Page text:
Malebo v Minister of Agriculture and Another (CIV/T/401/95)

Case No: 
Media Neutral Citation: 
[2000] LSHC 56
Judgment Date: 
4 May, 2000




In the matter between :






Reasons for Judgment

For Plaintiff - Mr. M. A. Ntlhoki
For Defendant - Mr. T. Makhethe

Delivered by the Honourable Mr. Justice T. Monapathi on the 4th day of May 2000

I have already made a ruling in this matter on the 17th day of April 2000 which was noted by Adv. Z. Mda.

The Plaintiff was one of the debtors according to the findings of a


Commission of Inquiry. The Commission was established in terms of Public Inquiries Act No.1 of 1994 per Legal Notice No.114 of 1993, by His Majesty, into Co-operatives and Cooperatives movement in Lesotho and more particularly a co­operative known as Co-op Lesotho. Co-op Lesotho was a major Co-operative with a network of depots selling agricultural products. The Commission which was chaired by Mr. Justice M.L. Lehohla completed its report on or about 29th November 1991 which it submitted to the First Defendant on the 30th November 1993. A copy of this three hundred and fifty six (356) page report was put before the Court as annexure "A" to Defendants plea.

The parties agreed that the Court should decide a certain two issues in this dispute which would be most convenient to decide before any evidence was led, if such evidence would be necessary. The two issues were:

" (i) Whether or not the commission made a finding that debtors were responsible for the downfall of Co-op Lesotho.

(ii) Whether or not, if the answer to (;) above be in the affirmative such finding, if any taken together with the whole contents and the nature of the report, is reasonably capable of bearing any defamatory meaning or such meaning claimed by the Plaintiff."

The said Commission's report contained annexure "BBB1" which was a list of names of individuals the Commission reported to have been indebted to the said Co-op Lesotho. There were other lists of traders/debtors "BB2", Societies "BBB3" and Government Ministries and Projects - "BBB4". Amongst the reported debtors was Plaintiff whose name appeared in "BBB1" and who was reported to have been indebted to the said Co-op Lesotho in the sum of Eight Thousand and Nine


Hundred and Forty Three Maloti and Fourteen Lisente (M8,943.14). One of the debtors was Lesotho Agricultural Development Bank (LADB).

The respective contentions of the parties in relation to the disputed issues above (i and ii) in the second paragraph of this judgment were as follows: According to the Plaintiff there was a finding per report that debtors were responsible for the downfall of Co-op Lesotho . Consequently, because admittedly Plaintiffs name appeared in the list of debtors Plaintiff had been stated as having ben responsible for the downfall of Co-op Lesotho and that that had been defamatory of the Plaintiff.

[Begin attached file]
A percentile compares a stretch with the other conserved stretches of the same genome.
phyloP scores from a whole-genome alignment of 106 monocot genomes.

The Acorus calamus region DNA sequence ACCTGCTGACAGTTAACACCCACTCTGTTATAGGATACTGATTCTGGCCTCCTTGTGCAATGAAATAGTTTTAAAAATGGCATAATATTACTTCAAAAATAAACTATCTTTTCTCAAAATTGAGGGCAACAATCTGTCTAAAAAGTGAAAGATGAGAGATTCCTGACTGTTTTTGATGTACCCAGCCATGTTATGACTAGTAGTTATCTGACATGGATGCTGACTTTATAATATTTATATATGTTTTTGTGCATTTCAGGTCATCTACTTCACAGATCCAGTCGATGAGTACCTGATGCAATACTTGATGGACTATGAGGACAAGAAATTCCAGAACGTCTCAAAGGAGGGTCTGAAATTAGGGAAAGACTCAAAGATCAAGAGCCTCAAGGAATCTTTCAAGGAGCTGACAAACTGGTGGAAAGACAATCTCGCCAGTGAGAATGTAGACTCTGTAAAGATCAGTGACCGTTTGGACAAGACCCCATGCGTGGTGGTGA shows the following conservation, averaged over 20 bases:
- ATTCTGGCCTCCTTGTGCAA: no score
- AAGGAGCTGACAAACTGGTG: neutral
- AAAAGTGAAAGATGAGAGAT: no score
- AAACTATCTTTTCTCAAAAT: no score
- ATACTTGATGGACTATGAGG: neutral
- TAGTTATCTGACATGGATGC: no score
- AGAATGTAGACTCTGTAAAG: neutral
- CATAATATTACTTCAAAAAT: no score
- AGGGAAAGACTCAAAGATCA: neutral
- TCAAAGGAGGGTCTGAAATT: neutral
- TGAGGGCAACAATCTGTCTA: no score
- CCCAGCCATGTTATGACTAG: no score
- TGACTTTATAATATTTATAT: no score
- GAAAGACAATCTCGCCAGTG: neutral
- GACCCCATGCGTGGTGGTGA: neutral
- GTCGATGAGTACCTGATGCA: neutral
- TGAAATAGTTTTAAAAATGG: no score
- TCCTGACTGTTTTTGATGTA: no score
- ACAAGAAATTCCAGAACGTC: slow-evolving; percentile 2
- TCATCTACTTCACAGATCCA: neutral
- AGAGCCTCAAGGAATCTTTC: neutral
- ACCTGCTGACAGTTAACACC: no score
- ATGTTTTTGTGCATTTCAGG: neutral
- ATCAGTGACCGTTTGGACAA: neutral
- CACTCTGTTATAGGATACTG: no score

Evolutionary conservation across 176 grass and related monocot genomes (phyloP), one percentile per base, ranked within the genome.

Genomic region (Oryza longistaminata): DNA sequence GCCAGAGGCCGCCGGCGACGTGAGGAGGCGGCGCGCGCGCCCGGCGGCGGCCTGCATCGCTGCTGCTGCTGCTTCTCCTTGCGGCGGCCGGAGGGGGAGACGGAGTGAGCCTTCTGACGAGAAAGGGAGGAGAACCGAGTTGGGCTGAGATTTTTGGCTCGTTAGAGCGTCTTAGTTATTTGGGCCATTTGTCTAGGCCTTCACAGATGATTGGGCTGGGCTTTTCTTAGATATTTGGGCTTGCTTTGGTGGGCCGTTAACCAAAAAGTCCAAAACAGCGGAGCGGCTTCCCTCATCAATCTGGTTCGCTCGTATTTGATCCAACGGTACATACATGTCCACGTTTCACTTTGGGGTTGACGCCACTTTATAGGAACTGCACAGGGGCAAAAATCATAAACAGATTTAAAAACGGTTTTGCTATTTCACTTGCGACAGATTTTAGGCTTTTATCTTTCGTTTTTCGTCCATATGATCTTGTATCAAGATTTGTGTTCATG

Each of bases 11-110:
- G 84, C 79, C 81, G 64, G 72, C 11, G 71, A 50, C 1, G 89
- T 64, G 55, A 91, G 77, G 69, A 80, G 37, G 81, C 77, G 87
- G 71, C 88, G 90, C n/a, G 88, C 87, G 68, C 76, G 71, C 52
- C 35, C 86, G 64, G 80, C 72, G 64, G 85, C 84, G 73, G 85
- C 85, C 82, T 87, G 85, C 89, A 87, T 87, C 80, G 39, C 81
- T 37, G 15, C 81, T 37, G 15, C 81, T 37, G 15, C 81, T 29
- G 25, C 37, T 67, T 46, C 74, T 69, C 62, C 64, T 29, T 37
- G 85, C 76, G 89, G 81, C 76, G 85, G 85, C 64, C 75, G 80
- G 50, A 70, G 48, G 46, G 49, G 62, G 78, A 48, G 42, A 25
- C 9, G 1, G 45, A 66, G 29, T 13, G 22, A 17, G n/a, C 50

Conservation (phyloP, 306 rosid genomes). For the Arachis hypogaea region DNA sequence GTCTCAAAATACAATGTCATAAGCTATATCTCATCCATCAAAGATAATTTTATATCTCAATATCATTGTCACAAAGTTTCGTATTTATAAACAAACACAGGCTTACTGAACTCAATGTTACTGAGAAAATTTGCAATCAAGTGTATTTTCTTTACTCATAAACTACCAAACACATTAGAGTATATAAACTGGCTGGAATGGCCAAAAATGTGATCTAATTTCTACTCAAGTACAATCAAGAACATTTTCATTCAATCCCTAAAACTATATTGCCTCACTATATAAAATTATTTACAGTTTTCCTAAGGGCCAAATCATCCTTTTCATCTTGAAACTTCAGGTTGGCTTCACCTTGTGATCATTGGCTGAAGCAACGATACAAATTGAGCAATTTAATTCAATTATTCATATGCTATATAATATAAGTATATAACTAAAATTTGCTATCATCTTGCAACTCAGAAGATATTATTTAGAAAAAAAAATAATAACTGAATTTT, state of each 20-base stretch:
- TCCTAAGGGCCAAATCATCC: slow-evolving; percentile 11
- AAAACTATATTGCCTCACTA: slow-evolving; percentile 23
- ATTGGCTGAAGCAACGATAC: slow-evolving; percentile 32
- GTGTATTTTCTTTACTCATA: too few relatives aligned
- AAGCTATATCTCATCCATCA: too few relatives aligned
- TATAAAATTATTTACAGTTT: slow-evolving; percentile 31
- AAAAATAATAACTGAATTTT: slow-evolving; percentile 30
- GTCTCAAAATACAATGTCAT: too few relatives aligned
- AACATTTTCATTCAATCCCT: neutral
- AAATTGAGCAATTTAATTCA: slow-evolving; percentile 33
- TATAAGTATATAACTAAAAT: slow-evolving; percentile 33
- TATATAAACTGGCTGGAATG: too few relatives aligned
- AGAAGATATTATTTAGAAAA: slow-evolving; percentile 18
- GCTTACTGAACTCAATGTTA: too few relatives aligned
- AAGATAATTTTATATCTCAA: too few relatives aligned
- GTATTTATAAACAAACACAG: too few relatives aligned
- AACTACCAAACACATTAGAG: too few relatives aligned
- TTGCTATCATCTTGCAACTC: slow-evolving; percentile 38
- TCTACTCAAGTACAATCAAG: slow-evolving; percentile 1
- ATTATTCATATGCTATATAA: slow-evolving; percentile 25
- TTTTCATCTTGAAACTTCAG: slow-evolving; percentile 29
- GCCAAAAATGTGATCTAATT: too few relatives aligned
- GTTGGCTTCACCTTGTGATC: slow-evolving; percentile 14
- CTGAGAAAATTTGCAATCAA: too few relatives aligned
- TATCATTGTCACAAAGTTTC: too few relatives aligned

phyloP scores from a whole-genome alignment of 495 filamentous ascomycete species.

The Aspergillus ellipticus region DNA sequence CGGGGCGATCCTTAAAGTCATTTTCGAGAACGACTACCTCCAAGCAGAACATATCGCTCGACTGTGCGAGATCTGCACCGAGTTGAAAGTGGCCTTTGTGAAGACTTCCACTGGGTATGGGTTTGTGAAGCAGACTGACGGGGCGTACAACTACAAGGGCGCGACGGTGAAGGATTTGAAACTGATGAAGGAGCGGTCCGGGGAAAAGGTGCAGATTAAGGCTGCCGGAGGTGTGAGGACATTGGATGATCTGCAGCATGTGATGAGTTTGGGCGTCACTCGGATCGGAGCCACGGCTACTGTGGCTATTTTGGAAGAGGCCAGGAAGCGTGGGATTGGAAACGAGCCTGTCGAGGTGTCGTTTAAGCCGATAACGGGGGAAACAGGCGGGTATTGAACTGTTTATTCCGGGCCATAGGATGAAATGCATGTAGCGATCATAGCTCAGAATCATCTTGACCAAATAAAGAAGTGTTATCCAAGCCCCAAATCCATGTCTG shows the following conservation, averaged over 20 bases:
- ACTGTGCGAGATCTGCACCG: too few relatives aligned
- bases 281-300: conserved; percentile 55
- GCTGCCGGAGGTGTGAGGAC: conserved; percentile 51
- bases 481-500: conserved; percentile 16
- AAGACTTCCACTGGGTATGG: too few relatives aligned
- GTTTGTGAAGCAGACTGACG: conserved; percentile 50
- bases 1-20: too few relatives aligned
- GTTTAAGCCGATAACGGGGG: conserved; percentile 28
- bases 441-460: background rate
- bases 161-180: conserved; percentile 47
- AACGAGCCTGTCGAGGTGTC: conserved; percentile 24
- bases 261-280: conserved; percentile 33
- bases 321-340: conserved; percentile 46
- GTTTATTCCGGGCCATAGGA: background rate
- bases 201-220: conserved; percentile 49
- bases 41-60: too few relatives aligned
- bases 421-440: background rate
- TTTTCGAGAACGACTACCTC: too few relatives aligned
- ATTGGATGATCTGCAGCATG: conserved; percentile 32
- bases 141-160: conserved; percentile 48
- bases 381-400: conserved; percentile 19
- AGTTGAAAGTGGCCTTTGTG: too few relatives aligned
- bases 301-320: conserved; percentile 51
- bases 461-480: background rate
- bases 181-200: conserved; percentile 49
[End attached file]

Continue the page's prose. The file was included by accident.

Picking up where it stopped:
Defendants contended that there was no such finding per the report that debtors had been responsible for the downfall of Co-op Lesotho. That if such finding was made in the report, which was not conceded, in view of the whole contents and nature of the report it was not reasonably capable of bearing a defamatory meaning.

The parties agreed, pursuant to the statement of the case pursuant to High Court Rule 32 (1) (2) and (3) read with (7), as follows:

"(i) In the event of this Honourable Court finding/holding that per the report there was alleged finding by the Commission that the debtors were responsible as alleged, the immediate question to be decided would be whether or not given the contents of the report as a whole and the nature thereof, such a finding was reasonably capable of bearing defamatory meaning.

(ii) In the event of being held chat the finding, if any is reasonably capable


of bearing a defamatory meaning, then the matter would be subjected to trial so that whatever defences have been raised in the pleadings are tested.

(iii) In the event of the Honourable Court finding/holding that there was no such finding per the report that: the debtors were responsible as alleged then that would be the end of the matter and the whole proceedings.

(iv) In the event of this Honourable Court finding/holding that per the report there was the alleged finding by the Commission, but that the finding is not reasonably capable of bearing a defamatory meaning, taken together with the whole contents and then nature of the report, then that would be the end of the matter."

I would say from the onset that the suggestion about the finding of debtors "as responsible for the downfall of Co-op Lesotho" was misleading in the sense that the Commission was looking at various causes of the downfall of Co-op Lesotho. This meant that there could be a number of other factors. And indeed many factors were found. And more than five hundred (500) debtors were unearthed. The parties however most usefully spoke about "the whole contents and the nature of the report." This suggested that the inquiry could not as a fact have had its eyes on one factor as a sole cause but on a number of causes as the terms of reference indicated. A reference to the introduction of the Commission and the terms of reference would bear fruit, as showing the true nature of the report.

It was said in the report that the Commission had been set up against the

background of a general downward trend in the Co-operative movement in Lesotho


which had culminated in the closure of Co-op Lesotho. Its depots and warehouses had been closed around the country and its staff had been laid off on the 19th March 1993. Co-op Lesotho had grown into a giant according to local standards. It had provided sizeable employment opportunities and had run extensive network of facilities primarily for agricultural inputs."Co-op Lesotho was also viewed as an apex organization for the Co-operative movement in Lesotho."

The above situation had brought about extensive terms of reference which were contained in the Legal notice 114/1993. Under section 4 of the terms of reference the Commission was asked to examine eight (8) items in all. Under Section 5 the Commission was asked to examine

(i) Accounting and budget procedures of Co-op Lesotho;




(iv) Identification of debtors of Co-op Lesotho and any irregularities in respect of accounting procedures relating to debtors and creditors of Co-op Lesotho.